Kittens vs. Cats: Which is right for you?

With National Kitten Day coming up on July 10, if your first instinct is to adopt a kitten rather than an adult cat, you aren't alone. Kittens are cute, playful and just about as appealing as you can get. But a kitten's seemingly limitless energy is not something you can turn off when you've had enough.

What most people don't realize is that caring for a kitten is a lot like caring for a baby. Young kittens need almost constant supervision. You must kitten-proof your home from common household dangers - electrical and computer cords, knickknacks, household cleaners, drawers, window screens, toilet bowls, your feet, and other pets can place a kitten's safety at risk.

Young children move quickly and like to hug pets. Kids can accidentally hurt a small kitten, which might bite or scratch if it's frightened. The right adult cat, on the other hand, is more likely to tolerate children and less likely to be injured.

Expect your kitten to spend its nights scaling your drapes and running up and down your stairs and across your countertops. Rarely will a young kitten sleep at the foot of your bed. Furthermore, kittens grow quickly, becoming nearly full size by six months of age but often continuing kitten behaviors for much longer.

When you adopt an adult cat, you know exactly what you’re getting. You know what they look like. You can tell whether the cat is laid-back or active, vocal or quiet, cuddly, curious or shy. Alternatively, it is often hard to break an older cat of bad habits so doing so might take a little more time and patience.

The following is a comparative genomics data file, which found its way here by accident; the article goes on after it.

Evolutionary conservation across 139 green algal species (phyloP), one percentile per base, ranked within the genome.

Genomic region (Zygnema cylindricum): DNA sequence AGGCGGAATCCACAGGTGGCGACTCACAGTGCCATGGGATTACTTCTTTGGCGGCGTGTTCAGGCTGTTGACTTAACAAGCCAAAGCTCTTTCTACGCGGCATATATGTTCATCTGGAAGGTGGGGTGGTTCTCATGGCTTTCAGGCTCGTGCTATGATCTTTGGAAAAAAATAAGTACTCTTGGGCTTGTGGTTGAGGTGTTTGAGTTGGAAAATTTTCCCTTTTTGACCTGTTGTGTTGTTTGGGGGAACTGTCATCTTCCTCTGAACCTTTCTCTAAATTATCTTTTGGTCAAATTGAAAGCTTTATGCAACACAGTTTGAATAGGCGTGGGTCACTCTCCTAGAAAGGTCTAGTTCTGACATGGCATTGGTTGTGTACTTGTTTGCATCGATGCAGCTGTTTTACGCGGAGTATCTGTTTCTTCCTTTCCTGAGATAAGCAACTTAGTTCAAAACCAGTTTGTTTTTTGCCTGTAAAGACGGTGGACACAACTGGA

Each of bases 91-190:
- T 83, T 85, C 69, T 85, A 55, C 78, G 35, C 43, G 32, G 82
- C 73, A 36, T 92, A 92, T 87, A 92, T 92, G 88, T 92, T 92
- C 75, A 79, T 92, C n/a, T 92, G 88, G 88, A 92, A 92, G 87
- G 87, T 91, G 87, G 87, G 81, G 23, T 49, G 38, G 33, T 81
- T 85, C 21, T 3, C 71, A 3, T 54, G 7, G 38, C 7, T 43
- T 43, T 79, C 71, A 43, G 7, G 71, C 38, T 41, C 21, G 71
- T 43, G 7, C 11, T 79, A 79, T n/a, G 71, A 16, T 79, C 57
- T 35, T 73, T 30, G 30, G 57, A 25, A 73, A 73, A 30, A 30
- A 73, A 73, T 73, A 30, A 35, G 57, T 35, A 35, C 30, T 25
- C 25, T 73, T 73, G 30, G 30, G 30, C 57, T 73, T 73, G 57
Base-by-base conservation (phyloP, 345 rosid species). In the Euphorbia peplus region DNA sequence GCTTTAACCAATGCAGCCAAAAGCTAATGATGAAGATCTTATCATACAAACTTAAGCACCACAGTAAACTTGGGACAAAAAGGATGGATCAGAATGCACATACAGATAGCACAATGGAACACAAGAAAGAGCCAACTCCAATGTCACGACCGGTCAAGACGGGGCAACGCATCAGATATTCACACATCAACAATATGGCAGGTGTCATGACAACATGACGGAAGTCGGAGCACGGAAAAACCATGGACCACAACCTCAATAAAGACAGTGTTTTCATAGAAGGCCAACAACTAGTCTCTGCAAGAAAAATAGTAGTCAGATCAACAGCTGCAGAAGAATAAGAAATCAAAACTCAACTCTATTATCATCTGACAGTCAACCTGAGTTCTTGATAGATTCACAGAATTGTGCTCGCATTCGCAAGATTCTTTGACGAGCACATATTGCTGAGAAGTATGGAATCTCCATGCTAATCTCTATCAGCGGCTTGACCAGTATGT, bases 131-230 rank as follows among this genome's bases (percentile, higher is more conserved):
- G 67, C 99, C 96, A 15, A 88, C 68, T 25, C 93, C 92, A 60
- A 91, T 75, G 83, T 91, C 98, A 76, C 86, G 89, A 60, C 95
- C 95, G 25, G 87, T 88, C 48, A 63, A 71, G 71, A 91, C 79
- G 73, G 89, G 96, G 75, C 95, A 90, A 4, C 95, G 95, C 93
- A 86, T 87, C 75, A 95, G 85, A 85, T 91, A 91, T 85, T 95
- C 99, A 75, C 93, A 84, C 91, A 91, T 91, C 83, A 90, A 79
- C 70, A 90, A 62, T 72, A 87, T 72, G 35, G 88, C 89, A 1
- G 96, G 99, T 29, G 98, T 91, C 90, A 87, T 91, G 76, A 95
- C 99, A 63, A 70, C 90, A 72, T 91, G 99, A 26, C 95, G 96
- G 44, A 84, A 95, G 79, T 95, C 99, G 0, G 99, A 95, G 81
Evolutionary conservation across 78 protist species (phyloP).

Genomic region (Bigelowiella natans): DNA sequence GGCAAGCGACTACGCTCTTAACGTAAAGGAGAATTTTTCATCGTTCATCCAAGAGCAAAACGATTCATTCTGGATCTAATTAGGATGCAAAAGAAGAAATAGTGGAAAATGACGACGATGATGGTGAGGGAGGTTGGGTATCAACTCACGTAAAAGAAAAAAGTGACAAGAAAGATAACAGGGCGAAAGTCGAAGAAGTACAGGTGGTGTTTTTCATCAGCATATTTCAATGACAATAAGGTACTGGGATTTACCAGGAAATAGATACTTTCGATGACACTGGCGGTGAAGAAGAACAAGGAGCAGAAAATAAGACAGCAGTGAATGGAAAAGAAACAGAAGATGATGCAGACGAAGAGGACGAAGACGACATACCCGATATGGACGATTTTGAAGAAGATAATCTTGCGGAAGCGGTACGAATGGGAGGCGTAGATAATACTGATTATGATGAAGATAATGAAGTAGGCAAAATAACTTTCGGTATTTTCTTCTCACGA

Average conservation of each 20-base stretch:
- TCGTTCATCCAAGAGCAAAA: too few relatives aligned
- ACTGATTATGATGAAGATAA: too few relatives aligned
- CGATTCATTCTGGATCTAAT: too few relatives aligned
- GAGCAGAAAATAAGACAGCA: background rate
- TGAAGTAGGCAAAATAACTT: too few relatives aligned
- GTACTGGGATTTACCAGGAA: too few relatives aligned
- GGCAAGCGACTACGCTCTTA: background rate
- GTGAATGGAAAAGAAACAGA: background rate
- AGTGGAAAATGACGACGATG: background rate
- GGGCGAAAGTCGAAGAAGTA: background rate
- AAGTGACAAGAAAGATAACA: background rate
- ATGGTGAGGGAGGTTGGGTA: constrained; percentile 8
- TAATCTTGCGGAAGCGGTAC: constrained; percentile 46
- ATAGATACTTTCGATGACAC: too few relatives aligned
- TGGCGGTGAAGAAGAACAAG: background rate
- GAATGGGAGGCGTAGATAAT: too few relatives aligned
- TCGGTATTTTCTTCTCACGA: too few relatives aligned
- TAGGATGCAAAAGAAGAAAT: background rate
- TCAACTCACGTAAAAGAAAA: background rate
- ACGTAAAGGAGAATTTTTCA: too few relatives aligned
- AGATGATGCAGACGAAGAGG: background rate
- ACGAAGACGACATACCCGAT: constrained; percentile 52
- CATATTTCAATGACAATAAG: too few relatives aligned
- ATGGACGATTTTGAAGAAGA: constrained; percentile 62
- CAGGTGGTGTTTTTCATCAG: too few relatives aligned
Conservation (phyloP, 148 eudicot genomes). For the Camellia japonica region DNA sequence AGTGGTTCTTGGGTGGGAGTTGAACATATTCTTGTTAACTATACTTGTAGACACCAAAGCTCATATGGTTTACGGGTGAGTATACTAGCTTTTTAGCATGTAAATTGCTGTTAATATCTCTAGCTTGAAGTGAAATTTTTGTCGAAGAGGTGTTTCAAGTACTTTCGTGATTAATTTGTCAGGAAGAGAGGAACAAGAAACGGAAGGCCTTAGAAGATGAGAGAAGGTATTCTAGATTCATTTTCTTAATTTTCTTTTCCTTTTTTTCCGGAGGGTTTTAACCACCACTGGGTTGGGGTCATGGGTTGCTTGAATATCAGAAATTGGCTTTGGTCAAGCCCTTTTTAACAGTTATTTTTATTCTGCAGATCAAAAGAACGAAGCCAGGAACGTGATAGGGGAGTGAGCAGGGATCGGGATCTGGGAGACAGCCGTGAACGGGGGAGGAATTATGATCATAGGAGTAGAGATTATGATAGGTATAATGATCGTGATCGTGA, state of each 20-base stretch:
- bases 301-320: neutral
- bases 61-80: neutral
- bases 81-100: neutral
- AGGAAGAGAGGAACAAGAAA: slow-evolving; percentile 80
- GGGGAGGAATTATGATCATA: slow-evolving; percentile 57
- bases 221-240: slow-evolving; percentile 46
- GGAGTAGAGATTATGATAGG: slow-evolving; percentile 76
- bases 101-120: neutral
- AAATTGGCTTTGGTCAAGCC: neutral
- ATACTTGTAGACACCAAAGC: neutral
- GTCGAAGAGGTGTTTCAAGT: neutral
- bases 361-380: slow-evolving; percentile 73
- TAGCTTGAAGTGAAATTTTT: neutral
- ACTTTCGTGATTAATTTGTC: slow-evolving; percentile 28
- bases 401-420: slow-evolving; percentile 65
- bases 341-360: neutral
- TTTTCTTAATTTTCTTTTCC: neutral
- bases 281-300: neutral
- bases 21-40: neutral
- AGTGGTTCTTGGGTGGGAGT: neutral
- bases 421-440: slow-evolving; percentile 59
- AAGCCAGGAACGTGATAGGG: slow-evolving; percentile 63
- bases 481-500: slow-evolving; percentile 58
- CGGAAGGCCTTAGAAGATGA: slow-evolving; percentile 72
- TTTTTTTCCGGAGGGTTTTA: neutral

Most adult cats at animal shelters will also be spayed or neutered and had all of their needles, so that might be a deciding factor if you’re worried about those initial vet costs.

If you work outside your home, and the cat will be alone all day, an adult cat is a better choice. Kittens on their own tend to be lonely and can get into trouble while looking for amusement. Older cats sleep more and are often satisfied entertaining themselves.

The best part about adopting an adult or senior cat? You're literally saving a life. Because most people want to adopt kittens, a cat's chances for adoption decrease with age. Most of these cats make wonderful pets when someone gives them a chance.  

Regardless of whether you adopt a kitten or an adult cat, you are going to be doing a good deed. The shelters are full of both cats and kittens in need of loving homes.